That initial meeting came about because McKee was working on some stories on sexual violence in Northern Ireland and had interviewed Calder’s mother Eileen, the founder of the Rape Crisis Centre in Belfast. “My mum was so impressed by her,” Calder recalls. “So she asked me if I’d give her some work experience. She went off afterwards and did amazing things.”

Those things included being named one of “30 under 30 in European media” by Forbes, giving a TED talk in which she opened up about her struggles growing up gay in Northern Ireland, writing pieces for The Atlantic and Private Eye, and landing a two-book deal with Faber & Faber, who will publish her second posthumous book, The Lost Boys, about the disappearances of young men during the Troubles, next year. She also made an impact outside journalism: at a vigil shortly after her death, her partner Sara Canning said that Northern Ireland’s LGBT+ community had been “left without a tireless advocate and activist”, while she had been left without “the love of my life, the woman I was planning to grow old with.”

In accordance with her wishes, McKee’s share of the proceeds from Angels With Blue Faces will go to Paper Trail, a Belfast non-profit organisation which helps people access official archives so they can find information relating to the Troubles. “Lyra worked with them significantly and they helped her access an awful lot of information,” says Calder. “When she told me she was donating all her proceeds to them I said ‘What do you mean all your proceeds? You don’t have to give them everything’. She was so selfless.”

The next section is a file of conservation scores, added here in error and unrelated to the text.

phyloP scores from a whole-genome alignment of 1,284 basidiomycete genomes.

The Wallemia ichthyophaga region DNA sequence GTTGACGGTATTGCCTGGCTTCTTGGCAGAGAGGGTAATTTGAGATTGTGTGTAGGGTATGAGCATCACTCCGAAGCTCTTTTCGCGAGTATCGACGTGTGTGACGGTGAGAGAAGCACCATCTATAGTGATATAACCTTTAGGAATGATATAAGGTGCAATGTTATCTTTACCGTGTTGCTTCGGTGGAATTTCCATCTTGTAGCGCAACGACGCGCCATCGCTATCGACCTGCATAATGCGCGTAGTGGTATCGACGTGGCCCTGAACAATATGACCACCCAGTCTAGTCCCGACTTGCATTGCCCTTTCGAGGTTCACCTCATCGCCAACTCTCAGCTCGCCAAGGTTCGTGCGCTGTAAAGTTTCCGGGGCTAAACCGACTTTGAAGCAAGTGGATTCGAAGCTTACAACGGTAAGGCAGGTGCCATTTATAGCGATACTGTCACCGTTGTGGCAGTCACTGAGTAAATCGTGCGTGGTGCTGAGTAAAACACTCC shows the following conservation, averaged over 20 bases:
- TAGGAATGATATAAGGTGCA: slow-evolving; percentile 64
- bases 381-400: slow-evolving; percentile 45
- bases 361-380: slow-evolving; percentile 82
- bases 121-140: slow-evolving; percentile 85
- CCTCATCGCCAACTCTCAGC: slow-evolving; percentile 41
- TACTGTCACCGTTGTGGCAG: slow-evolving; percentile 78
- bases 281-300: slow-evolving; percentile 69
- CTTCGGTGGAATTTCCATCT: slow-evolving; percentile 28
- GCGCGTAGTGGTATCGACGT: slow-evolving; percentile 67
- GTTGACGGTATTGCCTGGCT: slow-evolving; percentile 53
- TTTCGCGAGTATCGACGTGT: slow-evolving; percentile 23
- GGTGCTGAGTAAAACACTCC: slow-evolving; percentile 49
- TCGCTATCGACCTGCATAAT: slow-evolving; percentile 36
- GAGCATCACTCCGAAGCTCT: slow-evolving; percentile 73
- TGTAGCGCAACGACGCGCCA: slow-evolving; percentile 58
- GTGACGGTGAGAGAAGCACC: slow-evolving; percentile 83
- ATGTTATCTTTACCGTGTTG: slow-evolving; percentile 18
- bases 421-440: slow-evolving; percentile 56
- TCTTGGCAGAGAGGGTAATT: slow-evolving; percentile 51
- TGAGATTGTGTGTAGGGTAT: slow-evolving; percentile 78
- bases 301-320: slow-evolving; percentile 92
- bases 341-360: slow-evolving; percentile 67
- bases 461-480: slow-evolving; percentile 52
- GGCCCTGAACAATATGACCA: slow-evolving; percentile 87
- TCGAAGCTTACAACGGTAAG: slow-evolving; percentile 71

“I think she would have had an incredibly bright future,” adds Calder. “She was so willing to learn every element of the journalism industry. There would have been an awful lot more to come from her.”

On 23rd April, the New IRA apologised for the murder of McKee, who they said was “tragically killed while standing beside enemy forces”. According to Calder, the young journalist’s death has energised the opposition to paramilitary groups such as the New IRA and raised awareness of the ongoing problems in Northern Ireland both at home and further afield. “It made the community stand up and say ‘no’,” she says. “It also created a wave of interest in a generation who thought they were unaffected by [sectarian tensions], and because it didn’t involve them they didn’t think they needed to do anything about it. One of their own has been hit, and they are galvanised.”

Calder believes that McKee’s death has put pressure on politicians to bridge the political divide in Northern Ireland, a divide that has resulted in a lack of government since January 2017, when a power-sharing coalition collapsed. “It will also politicise an awful lot of young people,” she says. “I hope that those who came out on the streets around the time of Lyra’s death and shared the #NotInOurName hashtag will in some way take action, whether it’s at the ballot box or as an activist or just by trying to change the way their family thinks.”

“I do feel a wave of change is happening,” Calder adds. “I think Lyra always believed that she could change the world – and I believe she is achieving that goal.”